Survivors of Heat
When you're dealing with a plant that's nearly a hundred years old, and operations that might make a day in hell look like a picnic, any investment in new machinery and equipment is certain to bring r...
September 1, 2003 | By Carroll Mccormick
When you’re dealing with a plant that’s nearly a hundred years old, and operations that might make a day in hell look like a picnic, any investment in new machinery and equipment is certain to bring relief to a maintenance department.
That’s what the team at O-I Canada Corp., a Quebec glassmaking facility, is looking forward to, as the parent company plans a multi-million dollar upgrade in 2004.
Plant engineering manager Barkev Nazaretian and plant manager Daniel Marcoux, veterans of the glass container manufacturing industry, are both survivors of starvation budgets. Those were the days before Owens-Illinois Inc. of Toledo, Ohio, bought the then-named Consumers Glass plant in 2001 and started modernizing the facility, which is located in Pointe St-Charles, Que., just west of downtown Montreal.
Owens-Illinois is one of the world’s largest manufacturers of glass containers, with operations in North America, Australia, Asia and Europe. Its glass containers include bottles in a wide range of shapes and sizes used to hold beer, soft drinks, liquor, wine and other beverages.
“We have come from a low-standard capital expansion company to a high-standard, world-class company,” says Nazaretian. Still, his concerns for maintenance of the aging facility remain fundamental, like finding qualified technicians and squeezing every dollar to maintain a hodgepodge of equipment, some dating back more than 50 years.
This operation began seven name changes ago, back in 1905, as Canadian Glass Manufacturing Limited. Today, about 550 people work in 685,556 sq ft of production and warehousing space; 100 of them are part of the maintenance crew, working under a maintenance budget that exceeds $4 million a year. That’s still not enough, though, says Nazaretian, because of the harsh conditions, the complexity and age of the equipment and the high level of skills required to maintain it.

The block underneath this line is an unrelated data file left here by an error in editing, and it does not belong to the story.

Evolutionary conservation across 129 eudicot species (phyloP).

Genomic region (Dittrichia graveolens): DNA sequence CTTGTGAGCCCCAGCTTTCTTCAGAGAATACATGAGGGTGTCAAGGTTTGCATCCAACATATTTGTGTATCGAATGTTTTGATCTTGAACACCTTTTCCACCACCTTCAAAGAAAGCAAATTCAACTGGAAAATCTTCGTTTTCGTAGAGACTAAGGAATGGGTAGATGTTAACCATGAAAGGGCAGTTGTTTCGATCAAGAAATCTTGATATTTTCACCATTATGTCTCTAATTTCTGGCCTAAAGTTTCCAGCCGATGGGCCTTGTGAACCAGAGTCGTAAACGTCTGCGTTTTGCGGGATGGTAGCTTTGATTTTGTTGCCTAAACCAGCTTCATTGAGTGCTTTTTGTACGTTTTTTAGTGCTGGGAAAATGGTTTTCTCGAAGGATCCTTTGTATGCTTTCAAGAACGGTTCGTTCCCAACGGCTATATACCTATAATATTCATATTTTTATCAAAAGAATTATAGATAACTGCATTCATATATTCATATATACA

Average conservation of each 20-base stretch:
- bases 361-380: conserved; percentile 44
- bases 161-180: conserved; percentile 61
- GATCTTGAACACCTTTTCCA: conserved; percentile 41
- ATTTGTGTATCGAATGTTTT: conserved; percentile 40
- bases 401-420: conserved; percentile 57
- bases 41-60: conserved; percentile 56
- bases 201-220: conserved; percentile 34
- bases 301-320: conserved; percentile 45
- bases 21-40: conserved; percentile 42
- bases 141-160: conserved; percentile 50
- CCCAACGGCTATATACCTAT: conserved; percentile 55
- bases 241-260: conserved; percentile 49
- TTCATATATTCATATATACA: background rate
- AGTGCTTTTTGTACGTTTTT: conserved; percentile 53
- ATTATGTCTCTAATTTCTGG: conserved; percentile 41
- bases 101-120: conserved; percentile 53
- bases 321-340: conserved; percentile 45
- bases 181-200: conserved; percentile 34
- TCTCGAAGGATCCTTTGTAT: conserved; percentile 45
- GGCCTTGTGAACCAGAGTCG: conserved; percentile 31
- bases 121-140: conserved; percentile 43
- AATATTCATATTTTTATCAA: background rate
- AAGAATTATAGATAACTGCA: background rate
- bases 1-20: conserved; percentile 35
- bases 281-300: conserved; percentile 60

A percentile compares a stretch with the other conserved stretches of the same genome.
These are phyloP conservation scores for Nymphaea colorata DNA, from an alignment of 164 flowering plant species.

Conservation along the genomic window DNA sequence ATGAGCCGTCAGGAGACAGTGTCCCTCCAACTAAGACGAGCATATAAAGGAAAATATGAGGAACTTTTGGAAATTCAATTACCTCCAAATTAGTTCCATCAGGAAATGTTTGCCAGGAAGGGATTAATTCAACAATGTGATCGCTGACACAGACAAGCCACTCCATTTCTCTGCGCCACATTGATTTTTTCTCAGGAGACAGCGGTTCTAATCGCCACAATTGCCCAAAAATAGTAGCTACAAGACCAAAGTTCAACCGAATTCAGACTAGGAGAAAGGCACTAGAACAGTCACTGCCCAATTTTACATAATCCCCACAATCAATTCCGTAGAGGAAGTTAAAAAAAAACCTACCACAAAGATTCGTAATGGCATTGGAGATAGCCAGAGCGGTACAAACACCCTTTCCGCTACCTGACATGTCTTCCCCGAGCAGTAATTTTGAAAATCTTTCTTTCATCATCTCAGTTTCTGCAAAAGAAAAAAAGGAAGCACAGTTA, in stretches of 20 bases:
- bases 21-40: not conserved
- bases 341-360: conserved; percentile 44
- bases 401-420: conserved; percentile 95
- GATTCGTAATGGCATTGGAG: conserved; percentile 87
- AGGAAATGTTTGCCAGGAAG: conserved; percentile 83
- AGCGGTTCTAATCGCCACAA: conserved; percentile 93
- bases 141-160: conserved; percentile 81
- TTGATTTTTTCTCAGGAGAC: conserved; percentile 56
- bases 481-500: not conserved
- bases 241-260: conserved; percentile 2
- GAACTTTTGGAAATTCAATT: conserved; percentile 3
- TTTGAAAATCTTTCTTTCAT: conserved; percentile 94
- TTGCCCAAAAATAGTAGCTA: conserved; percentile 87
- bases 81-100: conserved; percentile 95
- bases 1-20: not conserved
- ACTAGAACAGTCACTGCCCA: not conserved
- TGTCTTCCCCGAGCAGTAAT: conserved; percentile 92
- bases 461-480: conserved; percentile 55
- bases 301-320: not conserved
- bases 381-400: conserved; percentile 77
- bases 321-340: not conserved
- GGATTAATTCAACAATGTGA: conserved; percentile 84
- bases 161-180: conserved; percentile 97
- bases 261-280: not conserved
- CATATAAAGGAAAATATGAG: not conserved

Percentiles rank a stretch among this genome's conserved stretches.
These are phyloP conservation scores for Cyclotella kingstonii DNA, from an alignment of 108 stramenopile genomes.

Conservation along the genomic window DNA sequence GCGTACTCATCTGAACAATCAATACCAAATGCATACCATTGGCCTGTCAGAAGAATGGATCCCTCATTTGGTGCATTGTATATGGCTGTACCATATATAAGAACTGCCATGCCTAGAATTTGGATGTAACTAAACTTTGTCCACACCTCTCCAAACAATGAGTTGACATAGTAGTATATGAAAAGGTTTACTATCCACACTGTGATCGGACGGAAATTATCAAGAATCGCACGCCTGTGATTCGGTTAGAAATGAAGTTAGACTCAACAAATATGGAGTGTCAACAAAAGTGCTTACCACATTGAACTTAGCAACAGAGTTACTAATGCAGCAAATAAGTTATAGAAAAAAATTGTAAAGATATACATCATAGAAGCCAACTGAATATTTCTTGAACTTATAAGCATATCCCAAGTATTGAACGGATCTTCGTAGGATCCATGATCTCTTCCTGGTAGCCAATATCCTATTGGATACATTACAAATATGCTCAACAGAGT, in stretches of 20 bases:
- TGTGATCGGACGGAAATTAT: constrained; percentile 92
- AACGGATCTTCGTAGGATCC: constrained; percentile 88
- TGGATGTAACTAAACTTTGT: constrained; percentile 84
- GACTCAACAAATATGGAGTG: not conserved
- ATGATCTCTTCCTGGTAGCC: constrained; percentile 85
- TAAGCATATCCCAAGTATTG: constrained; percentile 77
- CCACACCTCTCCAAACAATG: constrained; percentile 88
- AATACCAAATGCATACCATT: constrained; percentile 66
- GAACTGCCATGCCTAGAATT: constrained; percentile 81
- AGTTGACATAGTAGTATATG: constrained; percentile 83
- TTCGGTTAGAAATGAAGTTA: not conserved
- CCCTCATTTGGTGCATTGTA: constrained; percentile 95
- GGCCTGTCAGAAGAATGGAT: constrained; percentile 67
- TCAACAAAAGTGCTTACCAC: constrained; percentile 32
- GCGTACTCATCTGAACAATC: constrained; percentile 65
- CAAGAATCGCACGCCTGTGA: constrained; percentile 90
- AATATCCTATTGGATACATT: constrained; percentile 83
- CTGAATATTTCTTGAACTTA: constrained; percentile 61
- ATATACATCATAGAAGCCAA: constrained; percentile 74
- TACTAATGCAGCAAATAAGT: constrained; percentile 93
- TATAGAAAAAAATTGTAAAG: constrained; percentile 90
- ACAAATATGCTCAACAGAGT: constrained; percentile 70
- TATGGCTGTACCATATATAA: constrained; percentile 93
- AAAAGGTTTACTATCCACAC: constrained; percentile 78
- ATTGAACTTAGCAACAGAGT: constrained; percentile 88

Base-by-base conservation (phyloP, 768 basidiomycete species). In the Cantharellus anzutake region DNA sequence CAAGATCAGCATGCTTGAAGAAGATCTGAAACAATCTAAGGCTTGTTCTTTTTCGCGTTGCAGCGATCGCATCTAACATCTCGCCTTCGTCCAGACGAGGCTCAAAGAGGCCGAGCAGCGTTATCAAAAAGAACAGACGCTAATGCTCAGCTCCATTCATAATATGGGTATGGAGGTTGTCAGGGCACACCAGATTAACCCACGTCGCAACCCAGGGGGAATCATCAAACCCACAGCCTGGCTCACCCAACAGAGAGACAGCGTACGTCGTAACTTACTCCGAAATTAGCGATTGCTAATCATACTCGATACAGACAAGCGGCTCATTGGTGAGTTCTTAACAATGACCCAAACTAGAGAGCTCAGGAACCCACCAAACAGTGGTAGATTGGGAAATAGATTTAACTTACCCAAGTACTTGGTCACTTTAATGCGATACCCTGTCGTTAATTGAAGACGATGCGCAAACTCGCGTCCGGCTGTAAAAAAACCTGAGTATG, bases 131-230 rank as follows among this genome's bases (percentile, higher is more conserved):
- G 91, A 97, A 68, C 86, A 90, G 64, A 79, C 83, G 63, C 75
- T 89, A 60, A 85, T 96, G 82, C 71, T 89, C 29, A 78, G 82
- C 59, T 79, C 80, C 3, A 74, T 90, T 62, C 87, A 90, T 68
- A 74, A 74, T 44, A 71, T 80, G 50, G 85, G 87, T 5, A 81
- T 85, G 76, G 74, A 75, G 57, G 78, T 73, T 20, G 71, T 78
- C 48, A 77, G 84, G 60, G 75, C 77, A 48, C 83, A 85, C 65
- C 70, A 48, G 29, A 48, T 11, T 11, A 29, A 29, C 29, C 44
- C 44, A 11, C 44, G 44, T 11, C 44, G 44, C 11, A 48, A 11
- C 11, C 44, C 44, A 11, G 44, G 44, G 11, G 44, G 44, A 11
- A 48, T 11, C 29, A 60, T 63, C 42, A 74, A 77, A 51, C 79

Hot and dirty
The hot end of the O-I facility has a timeless, heavy industry feel. Two giant furnaces, which produce 600 tonnes of glass daily, issue streams of a white-hot molten flow that pour endlessly into massive glass production machines. They’re called Individual Section Forming Machines — I.S. for short — and they process the molten gobs, blowing and discharging bottles in any of hundreds of different shapes.
The I.S. machines look archaic, but the oldest of them dates only to 1990. They look and run like improbable inside-out diesel engines: Oily, black levers fling molten blobs this way and that, and dozens of whirling iron arms reach inside to pull triplets of red-hot bottles from molds and set them on scorching conveyor belts. Molten glass usually ranges in temperature between 2,300F and 2,800F. Talk about your hostile environment!
Nearby, a single, quiet, cool, brightly-lit room is packed full of electronic control equipment, but in the rest of this intense I.S. machine area, the dominant colour is oily black, highlighted by orange streaks from the molten glass. Oil-stained, blue-clad workers move through Caribbean-like heat, but without time for a thought of beaches and banana trees.
Flames lick the bottoms of the bottles as they march in formation into annealing machines that rearrange their molecular structure so they will not shatter upon cooling. Toward the cold end of the eight production lines, which churn out one million containers a day, bottles pass through inspection machines and eventually into boxes, then to the warehouses.
Knowledge and experience required
It takes a good 10 years of experience before a technician should be let loose in this arcane environment, says Nazaretian. Yet a big problem is finding and keeping skilled people in the midst of a chronic skills shortage problem and a hyper-competitive Montreal-area manufacturing market.
“One thing I have done to cover the lack of knowledgeable people is — wherever possible — to have at least one specialized person who knows a system inside out, a second person who knows the system very well, and others who can change parts.
“The biggest challenge is maintaining diversified equipment and finding well-prepared, qualified tradesmen,” says Nazaretian. “The action plan to solve this problem includes training and equipment upgrading so we’ll have more standardized production machinery. The mother company has established a training system we are starting to use,” he says. Technicians now attend a company training centre in Toledo, Ohio.
The company plans to spend between $20 million and $30 million in 2004 to continue to upgrade the Pointe St-Charles facility. Owens-Illinois makes much of its own production control and inspection equipment. About half of the production equipment will be replaced, reducing the now-vast knowledge base required to maintain the accumulation of gear from many different manufacturers.